- Testing Time to First Byte (TTFB)
- Analyzing total load times, page sizes, and # of requests
- Checking performance from different geographical locations
- Checking minification of your scripts
- Finding large images resulting in bottlenecks
- Measuring performance of your Content Delivery Network
- Verifying that assets are loading correctly from your CDN
It is also important to realize when running tools like these that a 1st time DNS lookup will usually be slower. If you are comparing total load times it is sometimes better to run tests multiple times and take an average of the results.
Here are the top 7 free tools you can use to optimize the speed of your website:
WebPageTest is great too but it has one distinctive advantage - it has over 40 locations to choose from and over 25 browsers (including mobile). If you click on “Page Speed” after running a test you’ll find an overall grade as well as a checklist of some suggested changes (in order of importance) for increasing your website’s speed. It assigns you a grade from F to A based on different performance tests. It’s report is divided into six sections which include a summary, details, performance review, content breakdown, and screenshots. One cool feature of WebPagetest is the ability to select the country from which to run your test. This can be used to track how your speeds vary across the world.
Link to tool: WebPageTest
Pingdom is a great free tool that offers great analytics. Their reports are divided into four different sections which include a waterfall breakdown, performance grade, page analysis, and history. Pingdom lets you examine all parts of your web page (file sizes, load times, and other details about every single element of a web page), share your results and trace your performance history. Every time you test your web page on Pingdom, the results are saved and you can review them later and also see how things change over time.
Link to tool: Pingdom
3. Google PageSpeed Insights
Google PageSpeed Insights grades your website on a scale of 1 – 100. The higher the number the better optimized your site is. Anything above an 85 indicates that your website is performing well. PageSpeed gives you reports for both the desktop and mobile versions of your site. It also recommends what improvements you should make next.
Link to tool: Google PageSpeed Insights
GTmetrix goes into great detail as it checks both Page Speed and YSlow metrics, assigning your site a grade from F to A. It’s reports are divided into five different sections including PageSpeed, YSlow, waterfall breakdown, video, and history. It's free to register and you can test your web from 7 different geographical locations. Video playbacks are available - they help you analyze where your bottleneck is occurring. And you can run Adblock plus on it to see how much ads affect your loading.
Link to tool: GTmetrix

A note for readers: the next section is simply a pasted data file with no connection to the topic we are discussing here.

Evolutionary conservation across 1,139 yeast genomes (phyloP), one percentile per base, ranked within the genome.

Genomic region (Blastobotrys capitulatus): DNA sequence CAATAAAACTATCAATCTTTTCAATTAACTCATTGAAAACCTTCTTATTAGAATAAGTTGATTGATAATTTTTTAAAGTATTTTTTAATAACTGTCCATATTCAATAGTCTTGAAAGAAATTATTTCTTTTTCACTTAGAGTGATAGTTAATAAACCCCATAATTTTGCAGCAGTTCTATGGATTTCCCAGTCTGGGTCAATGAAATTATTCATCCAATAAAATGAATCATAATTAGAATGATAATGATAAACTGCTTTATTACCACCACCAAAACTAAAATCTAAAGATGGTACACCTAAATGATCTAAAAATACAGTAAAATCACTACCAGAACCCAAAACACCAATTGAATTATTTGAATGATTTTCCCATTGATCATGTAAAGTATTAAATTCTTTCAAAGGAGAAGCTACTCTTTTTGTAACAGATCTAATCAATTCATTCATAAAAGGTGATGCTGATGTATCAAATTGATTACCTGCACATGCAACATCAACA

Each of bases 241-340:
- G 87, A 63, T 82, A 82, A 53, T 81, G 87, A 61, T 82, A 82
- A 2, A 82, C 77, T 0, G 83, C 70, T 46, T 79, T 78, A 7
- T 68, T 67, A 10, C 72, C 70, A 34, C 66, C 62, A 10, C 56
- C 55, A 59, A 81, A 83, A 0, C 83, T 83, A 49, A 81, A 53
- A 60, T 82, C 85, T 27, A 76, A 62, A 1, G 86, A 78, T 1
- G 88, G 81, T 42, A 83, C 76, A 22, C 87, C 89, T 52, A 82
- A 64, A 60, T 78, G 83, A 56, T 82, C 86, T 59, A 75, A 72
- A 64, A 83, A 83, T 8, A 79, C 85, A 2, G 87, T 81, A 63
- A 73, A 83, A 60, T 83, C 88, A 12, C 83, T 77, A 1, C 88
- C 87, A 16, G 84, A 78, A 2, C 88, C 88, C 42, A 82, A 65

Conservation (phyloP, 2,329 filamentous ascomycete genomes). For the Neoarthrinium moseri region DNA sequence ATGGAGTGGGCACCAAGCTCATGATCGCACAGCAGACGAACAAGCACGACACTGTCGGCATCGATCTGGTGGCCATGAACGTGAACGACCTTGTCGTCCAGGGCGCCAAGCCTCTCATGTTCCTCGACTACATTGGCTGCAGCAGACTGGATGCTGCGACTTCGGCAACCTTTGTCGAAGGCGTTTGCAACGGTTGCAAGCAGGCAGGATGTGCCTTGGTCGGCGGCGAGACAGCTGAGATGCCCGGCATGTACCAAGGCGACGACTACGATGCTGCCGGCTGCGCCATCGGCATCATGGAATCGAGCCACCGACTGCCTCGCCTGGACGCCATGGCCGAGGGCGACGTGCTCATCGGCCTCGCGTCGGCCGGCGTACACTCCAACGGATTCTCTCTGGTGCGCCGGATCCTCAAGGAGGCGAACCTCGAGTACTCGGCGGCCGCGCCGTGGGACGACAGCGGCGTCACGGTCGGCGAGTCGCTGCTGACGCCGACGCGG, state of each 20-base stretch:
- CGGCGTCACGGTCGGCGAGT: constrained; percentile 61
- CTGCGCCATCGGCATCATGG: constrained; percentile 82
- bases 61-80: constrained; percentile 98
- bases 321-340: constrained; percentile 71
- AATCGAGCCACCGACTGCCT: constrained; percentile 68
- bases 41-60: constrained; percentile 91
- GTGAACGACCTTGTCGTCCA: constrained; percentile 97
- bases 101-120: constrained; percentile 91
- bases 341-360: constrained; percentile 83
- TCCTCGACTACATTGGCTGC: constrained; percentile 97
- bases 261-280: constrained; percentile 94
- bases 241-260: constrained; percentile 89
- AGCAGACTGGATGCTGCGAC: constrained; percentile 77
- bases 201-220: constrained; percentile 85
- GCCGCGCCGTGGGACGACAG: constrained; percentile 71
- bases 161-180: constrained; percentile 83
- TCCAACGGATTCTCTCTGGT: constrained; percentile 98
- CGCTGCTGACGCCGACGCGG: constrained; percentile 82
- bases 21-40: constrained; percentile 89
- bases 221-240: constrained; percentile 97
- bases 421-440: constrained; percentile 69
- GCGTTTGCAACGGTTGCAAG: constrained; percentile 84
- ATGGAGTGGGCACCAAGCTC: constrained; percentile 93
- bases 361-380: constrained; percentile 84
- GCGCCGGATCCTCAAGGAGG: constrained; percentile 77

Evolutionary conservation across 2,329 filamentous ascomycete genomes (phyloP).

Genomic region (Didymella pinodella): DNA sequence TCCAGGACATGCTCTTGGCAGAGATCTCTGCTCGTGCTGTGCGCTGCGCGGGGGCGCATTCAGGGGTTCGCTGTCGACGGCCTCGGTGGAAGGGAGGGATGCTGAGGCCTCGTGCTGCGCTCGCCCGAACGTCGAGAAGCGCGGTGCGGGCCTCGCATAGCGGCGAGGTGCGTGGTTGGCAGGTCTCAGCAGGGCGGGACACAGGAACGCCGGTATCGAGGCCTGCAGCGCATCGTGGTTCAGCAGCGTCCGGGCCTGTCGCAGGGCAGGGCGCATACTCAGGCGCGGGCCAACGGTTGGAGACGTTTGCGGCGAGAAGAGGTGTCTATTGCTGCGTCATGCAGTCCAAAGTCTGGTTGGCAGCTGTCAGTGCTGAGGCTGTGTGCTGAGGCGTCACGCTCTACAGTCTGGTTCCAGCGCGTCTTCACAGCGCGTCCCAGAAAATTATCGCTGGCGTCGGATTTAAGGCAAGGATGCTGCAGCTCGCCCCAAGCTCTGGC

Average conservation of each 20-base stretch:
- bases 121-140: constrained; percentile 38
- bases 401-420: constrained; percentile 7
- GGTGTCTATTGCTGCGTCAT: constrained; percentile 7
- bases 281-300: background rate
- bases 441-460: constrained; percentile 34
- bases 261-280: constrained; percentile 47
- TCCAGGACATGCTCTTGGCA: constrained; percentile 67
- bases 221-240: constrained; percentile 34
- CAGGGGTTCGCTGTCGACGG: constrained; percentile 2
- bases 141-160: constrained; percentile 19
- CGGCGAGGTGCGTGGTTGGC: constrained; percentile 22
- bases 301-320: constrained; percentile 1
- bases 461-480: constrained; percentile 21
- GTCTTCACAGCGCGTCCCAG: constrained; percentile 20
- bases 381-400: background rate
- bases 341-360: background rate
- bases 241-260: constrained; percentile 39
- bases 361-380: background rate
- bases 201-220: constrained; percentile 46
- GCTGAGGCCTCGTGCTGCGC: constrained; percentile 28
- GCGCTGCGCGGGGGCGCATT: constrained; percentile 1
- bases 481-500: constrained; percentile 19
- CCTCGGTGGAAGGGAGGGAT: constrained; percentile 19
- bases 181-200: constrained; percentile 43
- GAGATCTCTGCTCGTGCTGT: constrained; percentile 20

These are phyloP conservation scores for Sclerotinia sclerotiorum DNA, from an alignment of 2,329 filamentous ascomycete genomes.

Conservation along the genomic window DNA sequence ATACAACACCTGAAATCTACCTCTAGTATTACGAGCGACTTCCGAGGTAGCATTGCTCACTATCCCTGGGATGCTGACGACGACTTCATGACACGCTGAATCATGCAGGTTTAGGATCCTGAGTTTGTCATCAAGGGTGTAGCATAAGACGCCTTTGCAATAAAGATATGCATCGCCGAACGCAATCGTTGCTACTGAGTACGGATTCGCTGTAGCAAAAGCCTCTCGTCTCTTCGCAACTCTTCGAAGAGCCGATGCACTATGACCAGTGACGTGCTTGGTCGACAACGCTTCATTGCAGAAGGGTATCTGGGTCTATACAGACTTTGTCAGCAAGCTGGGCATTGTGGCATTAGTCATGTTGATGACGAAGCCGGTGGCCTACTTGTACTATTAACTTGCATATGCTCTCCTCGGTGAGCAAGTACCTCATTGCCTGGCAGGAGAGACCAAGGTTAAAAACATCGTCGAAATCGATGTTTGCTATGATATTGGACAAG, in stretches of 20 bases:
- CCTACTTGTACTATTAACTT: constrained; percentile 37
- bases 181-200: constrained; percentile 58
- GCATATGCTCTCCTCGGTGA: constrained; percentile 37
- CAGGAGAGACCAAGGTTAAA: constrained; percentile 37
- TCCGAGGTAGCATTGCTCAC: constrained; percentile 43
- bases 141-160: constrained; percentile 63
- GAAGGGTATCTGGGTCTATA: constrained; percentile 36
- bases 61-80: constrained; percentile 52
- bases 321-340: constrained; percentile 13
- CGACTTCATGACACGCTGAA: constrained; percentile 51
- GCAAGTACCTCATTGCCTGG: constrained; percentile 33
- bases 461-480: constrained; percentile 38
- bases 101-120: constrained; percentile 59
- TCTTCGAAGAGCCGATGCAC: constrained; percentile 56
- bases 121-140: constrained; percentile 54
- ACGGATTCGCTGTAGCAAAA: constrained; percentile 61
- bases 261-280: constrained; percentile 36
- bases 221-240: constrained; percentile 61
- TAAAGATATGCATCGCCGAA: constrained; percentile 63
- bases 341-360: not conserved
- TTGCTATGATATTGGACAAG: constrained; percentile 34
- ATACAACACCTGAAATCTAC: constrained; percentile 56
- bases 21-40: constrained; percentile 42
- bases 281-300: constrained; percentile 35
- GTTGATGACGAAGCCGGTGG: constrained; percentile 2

5. Website Test
WebsiteTest from Yottaa lets you test your website speed from multiple locations around the globe using real browsers and consumer connection speeds. Enter multiple URLs to compare them side-by-side, or compare sites against industry pages. Perform advanced testing, including multi-step transactions, video capture, content blocking and more. It’s extremely simple to use and the results are easy to read. Simply said, it’s a great free tool that’s easy to master and gets the job done.
DareBoost allows a stunning number of over 100 different checkpoints when analyzing your site for speed. It gives you a score of 1 – 100. You can test on desktop vs mobile, Firefox vs Chrome, and five different locations. There's a free account and a paid version that gives you much more services. The reports are great too, they show you how good is your SEO, the code quality and how accessible is your site.
Link to tool: DareBoost
7. Google Chrome DevTools
Another great free tool from Google. It's extremely simple to use and you can launch it anytime in your Chrome browser. They've recently added an aggregated details panel into the waterfall timeline. This allows you to more easily see what is costing you the most time, and you can then break it down by domains, sub-domains, etc. We recommend this for beginners because it's so easy to use and it gets the job done.
Link to tool: Google Chrome DevTools
This goes one more time - testing your mobile is crucial. Since mobile is taking over, optimizing your mobile web into a fast and responsive website is a key factor. Another way to simulate a speed test on a mobile device is to use Chrome developer tools in device mode. To enter device mode click on the small phone icon in Chrome DevTools or you can press Ctrl + Shift + M (Cmd + Shift + M). You can then choose what device you want to emulate, the orientation, and even resolution. You can also change the network throttling to see how your website actually would render on say a regular 2G or 4G connection.
This little insight helps you see how well your mobile web does in bad connection conditions. Getting an A on this test will surely reduce the bounce rate a lot. Web speed and optimal mobile browsing experience are everything these days - don’t wait too long to optimize too late.